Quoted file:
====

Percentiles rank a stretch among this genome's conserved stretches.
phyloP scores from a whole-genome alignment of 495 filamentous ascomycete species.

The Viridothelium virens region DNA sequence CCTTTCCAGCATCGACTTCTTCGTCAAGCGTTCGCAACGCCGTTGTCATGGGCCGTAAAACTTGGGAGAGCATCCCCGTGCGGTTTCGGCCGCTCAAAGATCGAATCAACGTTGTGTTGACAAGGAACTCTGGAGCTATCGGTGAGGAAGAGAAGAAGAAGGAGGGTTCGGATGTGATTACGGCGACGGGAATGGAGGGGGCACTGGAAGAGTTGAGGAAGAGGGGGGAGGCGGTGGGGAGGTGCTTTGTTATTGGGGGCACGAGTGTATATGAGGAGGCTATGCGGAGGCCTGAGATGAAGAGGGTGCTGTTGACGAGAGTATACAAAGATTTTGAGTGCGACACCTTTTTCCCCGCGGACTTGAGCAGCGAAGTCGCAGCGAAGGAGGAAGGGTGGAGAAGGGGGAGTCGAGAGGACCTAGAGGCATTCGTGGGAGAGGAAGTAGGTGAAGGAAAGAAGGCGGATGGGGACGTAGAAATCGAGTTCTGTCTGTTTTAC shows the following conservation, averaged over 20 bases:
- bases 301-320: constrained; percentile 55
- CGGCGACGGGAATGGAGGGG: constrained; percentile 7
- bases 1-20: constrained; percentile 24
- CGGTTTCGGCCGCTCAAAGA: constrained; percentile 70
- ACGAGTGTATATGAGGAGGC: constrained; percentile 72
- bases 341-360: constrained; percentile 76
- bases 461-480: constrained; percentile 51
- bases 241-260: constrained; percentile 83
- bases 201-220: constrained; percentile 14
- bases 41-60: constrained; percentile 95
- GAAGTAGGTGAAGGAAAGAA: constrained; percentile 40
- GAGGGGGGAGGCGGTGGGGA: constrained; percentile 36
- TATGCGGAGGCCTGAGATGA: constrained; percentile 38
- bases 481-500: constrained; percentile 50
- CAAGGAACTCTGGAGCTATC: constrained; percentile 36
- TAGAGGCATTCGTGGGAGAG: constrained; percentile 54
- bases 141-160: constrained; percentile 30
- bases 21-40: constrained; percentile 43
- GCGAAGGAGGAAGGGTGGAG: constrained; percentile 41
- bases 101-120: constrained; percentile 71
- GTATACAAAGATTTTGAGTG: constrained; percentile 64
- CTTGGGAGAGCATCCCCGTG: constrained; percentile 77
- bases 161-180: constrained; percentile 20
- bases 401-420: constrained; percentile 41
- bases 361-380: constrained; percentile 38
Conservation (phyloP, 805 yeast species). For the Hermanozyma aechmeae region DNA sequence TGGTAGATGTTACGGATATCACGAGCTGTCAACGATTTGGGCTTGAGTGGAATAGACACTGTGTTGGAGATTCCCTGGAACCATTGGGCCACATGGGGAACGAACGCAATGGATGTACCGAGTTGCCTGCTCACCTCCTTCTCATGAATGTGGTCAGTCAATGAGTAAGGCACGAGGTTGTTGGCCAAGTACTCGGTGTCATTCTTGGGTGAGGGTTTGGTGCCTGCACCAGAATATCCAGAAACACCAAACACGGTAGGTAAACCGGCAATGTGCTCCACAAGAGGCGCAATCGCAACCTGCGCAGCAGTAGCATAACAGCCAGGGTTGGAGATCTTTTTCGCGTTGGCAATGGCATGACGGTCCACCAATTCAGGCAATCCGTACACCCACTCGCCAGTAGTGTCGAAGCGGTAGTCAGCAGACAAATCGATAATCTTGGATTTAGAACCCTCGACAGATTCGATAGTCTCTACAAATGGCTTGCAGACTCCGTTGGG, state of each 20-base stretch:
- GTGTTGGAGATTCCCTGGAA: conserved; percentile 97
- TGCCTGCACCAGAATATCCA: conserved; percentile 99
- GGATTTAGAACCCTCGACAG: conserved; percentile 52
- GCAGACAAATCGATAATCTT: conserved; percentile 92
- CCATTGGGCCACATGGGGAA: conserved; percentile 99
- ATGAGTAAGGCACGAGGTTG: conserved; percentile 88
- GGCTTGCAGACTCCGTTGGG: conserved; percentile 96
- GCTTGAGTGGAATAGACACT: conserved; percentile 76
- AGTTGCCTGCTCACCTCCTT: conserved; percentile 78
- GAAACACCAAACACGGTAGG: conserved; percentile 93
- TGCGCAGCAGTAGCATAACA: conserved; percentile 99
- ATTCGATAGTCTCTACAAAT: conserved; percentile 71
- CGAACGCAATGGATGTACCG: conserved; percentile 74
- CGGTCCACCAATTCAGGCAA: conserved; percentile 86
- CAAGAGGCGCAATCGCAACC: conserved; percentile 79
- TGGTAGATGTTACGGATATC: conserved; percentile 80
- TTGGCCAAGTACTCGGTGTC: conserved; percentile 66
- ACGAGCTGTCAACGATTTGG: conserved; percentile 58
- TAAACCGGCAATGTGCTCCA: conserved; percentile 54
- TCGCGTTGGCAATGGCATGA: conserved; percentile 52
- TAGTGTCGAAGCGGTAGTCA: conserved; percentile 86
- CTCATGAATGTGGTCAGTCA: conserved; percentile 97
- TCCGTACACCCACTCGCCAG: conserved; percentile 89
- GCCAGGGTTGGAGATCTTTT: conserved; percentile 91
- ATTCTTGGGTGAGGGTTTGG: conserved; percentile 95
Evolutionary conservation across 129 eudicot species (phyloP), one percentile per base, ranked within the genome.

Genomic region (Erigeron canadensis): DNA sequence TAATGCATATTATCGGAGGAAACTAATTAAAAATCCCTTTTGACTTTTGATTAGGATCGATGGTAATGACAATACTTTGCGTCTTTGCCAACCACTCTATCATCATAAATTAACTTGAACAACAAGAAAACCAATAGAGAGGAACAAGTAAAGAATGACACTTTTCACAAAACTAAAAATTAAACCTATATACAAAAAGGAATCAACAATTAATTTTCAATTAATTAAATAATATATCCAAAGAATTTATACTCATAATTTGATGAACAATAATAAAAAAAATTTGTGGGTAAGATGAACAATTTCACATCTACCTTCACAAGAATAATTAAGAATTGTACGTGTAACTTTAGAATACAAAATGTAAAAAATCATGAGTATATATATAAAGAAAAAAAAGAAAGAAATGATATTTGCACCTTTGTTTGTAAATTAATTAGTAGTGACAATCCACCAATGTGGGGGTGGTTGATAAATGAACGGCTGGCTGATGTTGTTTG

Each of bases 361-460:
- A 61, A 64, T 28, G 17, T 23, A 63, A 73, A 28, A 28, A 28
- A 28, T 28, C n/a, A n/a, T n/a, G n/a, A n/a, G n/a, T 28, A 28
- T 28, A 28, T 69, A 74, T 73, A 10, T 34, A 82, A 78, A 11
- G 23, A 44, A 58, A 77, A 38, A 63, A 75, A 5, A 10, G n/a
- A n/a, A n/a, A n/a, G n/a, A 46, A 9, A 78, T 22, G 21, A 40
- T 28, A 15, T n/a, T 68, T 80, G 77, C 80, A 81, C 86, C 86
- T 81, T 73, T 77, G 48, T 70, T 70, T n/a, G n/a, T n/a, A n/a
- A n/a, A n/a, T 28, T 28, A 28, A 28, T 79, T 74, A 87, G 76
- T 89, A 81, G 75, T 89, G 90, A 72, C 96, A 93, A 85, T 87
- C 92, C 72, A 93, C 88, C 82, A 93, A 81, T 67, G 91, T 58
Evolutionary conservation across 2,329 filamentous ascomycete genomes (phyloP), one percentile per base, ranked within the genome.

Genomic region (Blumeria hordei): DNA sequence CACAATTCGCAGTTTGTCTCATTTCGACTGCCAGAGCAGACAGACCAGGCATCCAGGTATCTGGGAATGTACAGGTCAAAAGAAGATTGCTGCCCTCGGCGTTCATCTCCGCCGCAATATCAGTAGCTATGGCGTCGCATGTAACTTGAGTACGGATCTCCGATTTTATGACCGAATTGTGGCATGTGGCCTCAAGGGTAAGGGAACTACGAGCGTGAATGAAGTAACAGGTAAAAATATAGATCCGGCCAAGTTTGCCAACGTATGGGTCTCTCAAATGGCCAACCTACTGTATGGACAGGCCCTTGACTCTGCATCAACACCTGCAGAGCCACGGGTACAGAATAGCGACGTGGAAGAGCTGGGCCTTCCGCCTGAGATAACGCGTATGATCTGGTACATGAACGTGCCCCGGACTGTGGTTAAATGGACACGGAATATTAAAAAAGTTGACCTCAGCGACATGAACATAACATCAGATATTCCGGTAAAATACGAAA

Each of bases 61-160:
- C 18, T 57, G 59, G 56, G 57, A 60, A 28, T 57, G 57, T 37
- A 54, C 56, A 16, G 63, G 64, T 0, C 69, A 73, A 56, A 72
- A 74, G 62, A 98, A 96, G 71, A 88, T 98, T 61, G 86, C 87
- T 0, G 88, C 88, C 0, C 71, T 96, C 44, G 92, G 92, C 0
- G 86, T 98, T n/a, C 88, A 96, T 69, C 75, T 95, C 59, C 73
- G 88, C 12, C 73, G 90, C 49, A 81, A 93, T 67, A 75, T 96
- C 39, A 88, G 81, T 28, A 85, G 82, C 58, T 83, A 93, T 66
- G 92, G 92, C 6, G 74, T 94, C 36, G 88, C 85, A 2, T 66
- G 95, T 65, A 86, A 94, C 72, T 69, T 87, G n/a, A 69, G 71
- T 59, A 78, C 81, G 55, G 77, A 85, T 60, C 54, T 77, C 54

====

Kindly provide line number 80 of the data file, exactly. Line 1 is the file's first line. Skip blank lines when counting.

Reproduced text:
- T 59, A 78, C 81, G 55, G 77, A 85, T 60, C 54, T 77, C 54